And despite stealing away Durant and Irving during the offseason, their cross-river rivals in Brooklyn haven’t fared much better at all. Irving, when he’s played, has been sensational — unfortunately, he’s reached the floor in just 20 total games thus far and is now out indefinitely (again) after re-aggravating that troublesome right shoulder (again). The 27-year-old point guard missed the All-Star Game for the first time since 2015-16 and his season — plus whatever lingering postseason hopes the Nets had — are quickly setting. Durant, as planned, hasn’t logged a minute yet — and likely won’t — while Rodions Kurucs hasn’t matched last year’s breakout campaign and Joe Harris has seen a considerable drop from three-point range too.

At 25-28, Brooklyn owns the No. 7 seed in the Eastern Conference, some 2.5 games ahead of the Orlando Magic. It’s hard to imagine the Nets falling out of the postseason entirely — the ninth-seeded Washington Wizards are just 20-33 — but there’s little chance they catch the Indiana Pacers at No. 6, especially following the return of Victor Oladipo. If Irving is shelved for much longer and Durant sits out the entire year, the Nets’ best-case scenario becomes stealing a postseason game from Milwaukee or Toronto before bowing out in the first round.

After arguably winning the offseason, it’s a tough pill to swallow in Brooklyn — but, at the very least, there are undeniable better days ahead.

And then that leaves three: Toronto, Boston and Philadelphia.

Today, at 34-21, the 76ers are the most disappointing of the bunch as they often struggle to play to both Ben Simmons and Joel Embiid’s strengths at once. Simmons, 23, for all his other-worldly playmaking — and previous talk of a summertime-made jumper — has only attempted six three-pointers in 2019-20. The defense is as fearful as ever and rates at 106.1 — good for fourth-best, but sadly behind the Celtics, Raptors and Bucks — so counting the 76ers out of a deep playoff run would be downright shameful.

But in back-to-back-to-back contests before the All-Star break, the 76ers lost to the Celtics, Miami HEAT — the franchise occupying the No. 4 seed ahead of them — and Bucks. The deadline fits of both Glenn Robinson III and Alec Burks need some time, but Philadelphia is one of the few legitimate contenders in the conference that actually tried to improve their roster this month — which speaks to the still-strong internal hopes of the franchise.

Just as the Nets are nearly locked into the No. 7 or 8 seed, the 76ers won’t drop any lower than sixth place either. And although both Boston and Toronto have gained an inch of separation in the conference hierarchy, Philadelphia now finds themselves in the midst of a three-team brawl for home-court advantage in the first round. With Philadelphia’s unbelievable ceiling of potential and inherent inconsistency, it’s too early to predict where exactly they’ve fall come playoff time — but, make no mistake, this is a roster no opposing team will be excited to face.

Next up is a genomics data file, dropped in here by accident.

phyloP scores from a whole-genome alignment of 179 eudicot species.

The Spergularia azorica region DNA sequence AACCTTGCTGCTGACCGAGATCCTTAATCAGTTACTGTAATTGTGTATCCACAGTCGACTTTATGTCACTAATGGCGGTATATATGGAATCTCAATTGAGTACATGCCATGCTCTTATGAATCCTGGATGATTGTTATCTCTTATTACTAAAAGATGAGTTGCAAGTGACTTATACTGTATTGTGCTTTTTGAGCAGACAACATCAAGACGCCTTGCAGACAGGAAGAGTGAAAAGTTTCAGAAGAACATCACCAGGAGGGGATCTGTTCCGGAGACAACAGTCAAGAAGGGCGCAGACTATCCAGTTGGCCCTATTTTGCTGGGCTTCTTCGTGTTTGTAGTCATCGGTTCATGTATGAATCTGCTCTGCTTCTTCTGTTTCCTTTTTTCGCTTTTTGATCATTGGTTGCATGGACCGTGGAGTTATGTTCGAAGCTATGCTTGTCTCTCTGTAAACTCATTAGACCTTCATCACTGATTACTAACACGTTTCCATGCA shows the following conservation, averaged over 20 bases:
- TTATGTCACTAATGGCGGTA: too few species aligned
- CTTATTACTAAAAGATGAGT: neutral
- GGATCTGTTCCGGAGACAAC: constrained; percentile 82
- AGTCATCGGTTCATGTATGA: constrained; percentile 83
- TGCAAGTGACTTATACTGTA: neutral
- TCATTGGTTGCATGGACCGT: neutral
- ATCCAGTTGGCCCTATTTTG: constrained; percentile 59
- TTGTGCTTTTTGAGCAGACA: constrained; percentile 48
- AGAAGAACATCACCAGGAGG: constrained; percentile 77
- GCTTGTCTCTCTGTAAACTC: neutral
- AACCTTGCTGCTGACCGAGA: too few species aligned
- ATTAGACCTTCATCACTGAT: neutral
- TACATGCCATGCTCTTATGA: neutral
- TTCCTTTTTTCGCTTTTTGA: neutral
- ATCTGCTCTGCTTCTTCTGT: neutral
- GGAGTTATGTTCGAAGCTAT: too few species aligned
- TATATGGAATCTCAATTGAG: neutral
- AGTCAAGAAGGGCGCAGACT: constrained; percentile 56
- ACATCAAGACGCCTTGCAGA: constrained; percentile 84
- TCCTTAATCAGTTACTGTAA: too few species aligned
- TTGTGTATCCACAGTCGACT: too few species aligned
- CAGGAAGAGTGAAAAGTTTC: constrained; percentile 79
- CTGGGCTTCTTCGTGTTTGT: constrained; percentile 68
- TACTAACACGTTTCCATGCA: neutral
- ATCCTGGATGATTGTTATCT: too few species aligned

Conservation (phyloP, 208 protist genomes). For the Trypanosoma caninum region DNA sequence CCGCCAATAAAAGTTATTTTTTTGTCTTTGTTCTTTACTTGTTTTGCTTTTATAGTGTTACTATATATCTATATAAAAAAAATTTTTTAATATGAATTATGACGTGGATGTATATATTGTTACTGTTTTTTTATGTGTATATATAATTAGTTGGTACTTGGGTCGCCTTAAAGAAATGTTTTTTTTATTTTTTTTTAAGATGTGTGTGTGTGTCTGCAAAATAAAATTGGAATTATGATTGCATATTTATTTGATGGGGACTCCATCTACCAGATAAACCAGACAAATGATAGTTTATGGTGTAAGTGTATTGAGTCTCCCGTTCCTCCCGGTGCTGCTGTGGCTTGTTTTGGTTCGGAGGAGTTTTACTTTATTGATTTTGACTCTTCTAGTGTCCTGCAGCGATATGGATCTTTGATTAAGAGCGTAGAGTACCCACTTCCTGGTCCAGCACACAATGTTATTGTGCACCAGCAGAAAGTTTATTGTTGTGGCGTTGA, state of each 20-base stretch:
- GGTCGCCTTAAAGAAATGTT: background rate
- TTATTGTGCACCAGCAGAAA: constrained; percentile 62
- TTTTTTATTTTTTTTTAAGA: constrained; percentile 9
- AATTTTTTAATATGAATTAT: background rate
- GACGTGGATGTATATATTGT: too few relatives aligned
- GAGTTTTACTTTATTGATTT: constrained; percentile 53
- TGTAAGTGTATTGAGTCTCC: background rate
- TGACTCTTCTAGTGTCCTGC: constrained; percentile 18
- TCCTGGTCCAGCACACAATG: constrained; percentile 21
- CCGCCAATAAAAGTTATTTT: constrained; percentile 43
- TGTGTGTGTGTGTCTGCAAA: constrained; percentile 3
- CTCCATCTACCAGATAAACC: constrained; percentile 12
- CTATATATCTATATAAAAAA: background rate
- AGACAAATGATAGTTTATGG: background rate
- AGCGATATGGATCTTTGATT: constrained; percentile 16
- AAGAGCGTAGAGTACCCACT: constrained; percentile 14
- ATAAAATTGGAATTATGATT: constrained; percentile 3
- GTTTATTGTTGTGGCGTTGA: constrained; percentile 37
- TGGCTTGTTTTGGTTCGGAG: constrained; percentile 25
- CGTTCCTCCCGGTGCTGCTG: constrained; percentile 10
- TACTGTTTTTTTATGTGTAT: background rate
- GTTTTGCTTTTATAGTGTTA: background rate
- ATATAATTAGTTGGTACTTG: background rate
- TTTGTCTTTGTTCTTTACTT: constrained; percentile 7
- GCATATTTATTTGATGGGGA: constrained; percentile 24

On the other hand, Boston is peaking at just the right time as head coach Brad Stevens continues to push all the right buttons. Jayson Tatum, fresh off his first-ever All-Star berth, is a force to be reckoned with (22.4 points, 6.9 rebounds) and Kemba Walker has found himself right at home in the Garden. Surely the Celtics would love to avoid the Bucks for as long as possible and to do so, they’ll need to skip Toronto over the season’s final few months — however, even without Kawhi Leonard, that’s easier said than done.

The Celtics boast top-five ratings on both sides of the ball and, in spite of everybody’s doomsday-worthy proclamations, the 1-2 punch of Enes Kanter and Daniel Theis under the rim have more than sufficed. It’ll begin to sound like a repetitive cliche — and just wait for Toronto to fill out this trifecta — but Boston is still Boston: Hard-nosed and even harder-working, they’re an absolute shoo-in for home-court advantage in the first round at the very least.

But the Raptors currently stand as the Atlantic Division crown jewel, ready as ever to defend their conference throne.

You know the details by now: Leonard is dealt to Toronto and he wins the city their first-ever championship ring before signing with Los Angeles last July. Without last weekend’s All-Star MVP in tow, the Raptors were expected to sharply fall down the standings — playoffs, maybe, but this? Certainly not.

This is domination. This is an elite defensive unit. This is a franchise that not only lived on after their superstar left — but then thrived off that departure. Sans Leonard, the Raptors are only 40-15, good for the second-best record in the Eastern Conference. Crazier, right now, the Raptors are on pace to win as many regular-season games as they did with Leonard.

If not for the single-digit loss Bucks, they’d probably be the NBA’s darling story of the season once again. Pascal Siakam, 25, has blossomed into superstardom — 23.5 points, 7.5 rebounds — and is a more-than-worthy mark to pin the franchise’s back-to-back hopes upon. But perhaps even more impressive is Toronto’s ability to shuffle through next-man-up cards with reckless abandon. In fact, post-All-Star break, Terence Davis, an undrafted rookie, is the only player to have featured in all 55 games.

Every major member outside of OG Anunoby has missed a chunk of the season, too: Fred VanVleet, 10; Pascal Siakam, 11; Serge Ibaka, 11; Kyle Lowry, 12; Norman Powell, 17; Marc Gasol, 20.

And yet, they relentlessly compete like bonafide champions.

Toronto is likely destined for a second-round showdown with either Boston and Philadelphia — that much seems ultimately clear. But in the conference’s suddenly-thickening race to the top, for the first time in a long time, it’s still anybody’s best guess as to who will come out on top. Simply put, if you want star power — bank on Simmons, Embiid and the 76ers. If you want pedigreed basketball on both sides of the floor — there’s Walker, Tatum and the Celtics.